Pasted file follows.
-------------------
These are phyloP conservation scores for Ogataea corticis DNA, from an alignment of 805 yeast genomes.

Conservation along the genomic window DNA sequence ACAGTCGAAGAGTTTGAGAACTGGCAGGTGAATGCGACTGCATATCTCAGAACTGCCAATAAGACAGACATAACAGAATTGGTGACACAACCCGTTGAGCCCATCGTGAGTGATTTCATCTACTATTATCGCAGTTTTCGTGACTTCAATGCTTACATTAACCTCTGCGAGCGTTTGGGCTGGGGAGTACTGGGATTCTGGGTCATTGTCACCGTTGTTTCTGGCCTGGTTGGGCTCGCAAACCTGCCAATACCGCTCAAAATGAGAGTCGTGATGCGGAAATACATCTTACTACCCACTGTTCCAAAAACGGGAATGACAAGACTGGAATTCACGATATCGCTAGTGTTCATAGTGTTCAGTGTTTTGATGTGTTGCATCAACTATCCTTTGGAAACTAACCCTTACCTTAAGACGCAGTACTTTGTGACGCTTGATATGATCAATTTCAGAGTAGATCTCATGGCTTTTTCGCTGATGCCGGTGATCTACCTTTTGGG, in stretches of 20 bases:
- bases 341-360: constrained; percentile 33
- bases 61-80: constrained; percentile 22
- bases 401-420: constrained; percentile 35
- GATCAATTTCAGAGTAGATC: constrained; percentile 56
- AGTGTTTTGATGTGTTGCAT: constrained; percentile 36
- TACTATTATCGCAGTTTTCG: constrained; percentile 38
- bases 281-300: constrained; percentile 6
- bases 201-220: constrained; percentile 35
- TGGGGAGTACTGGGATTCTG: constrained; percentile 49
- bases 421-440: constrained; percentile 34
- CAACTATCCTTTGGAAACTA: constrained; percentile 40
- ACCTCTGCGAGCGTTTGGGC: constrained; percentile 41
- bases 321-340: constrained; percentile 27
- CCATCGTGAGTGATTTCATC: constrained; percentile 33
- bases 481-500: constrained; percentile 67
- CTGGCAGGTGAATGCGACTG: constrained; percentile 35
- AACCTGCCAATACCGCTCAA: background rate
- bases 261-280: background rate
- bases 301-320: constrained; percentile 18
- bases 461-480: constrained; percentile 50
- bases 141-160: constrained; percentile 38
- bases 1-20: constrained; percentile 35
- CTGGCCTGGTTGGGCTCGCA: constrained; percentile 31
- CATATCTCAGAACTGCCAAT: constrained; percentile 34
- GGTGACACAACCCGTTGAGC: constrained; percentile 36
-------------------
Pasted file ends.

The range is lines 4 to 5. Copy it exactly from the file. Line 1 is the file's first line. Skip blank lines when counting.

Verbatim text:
- bases 61-80: constrained; percentile 22
- bases 401-420: constrained; percentile 35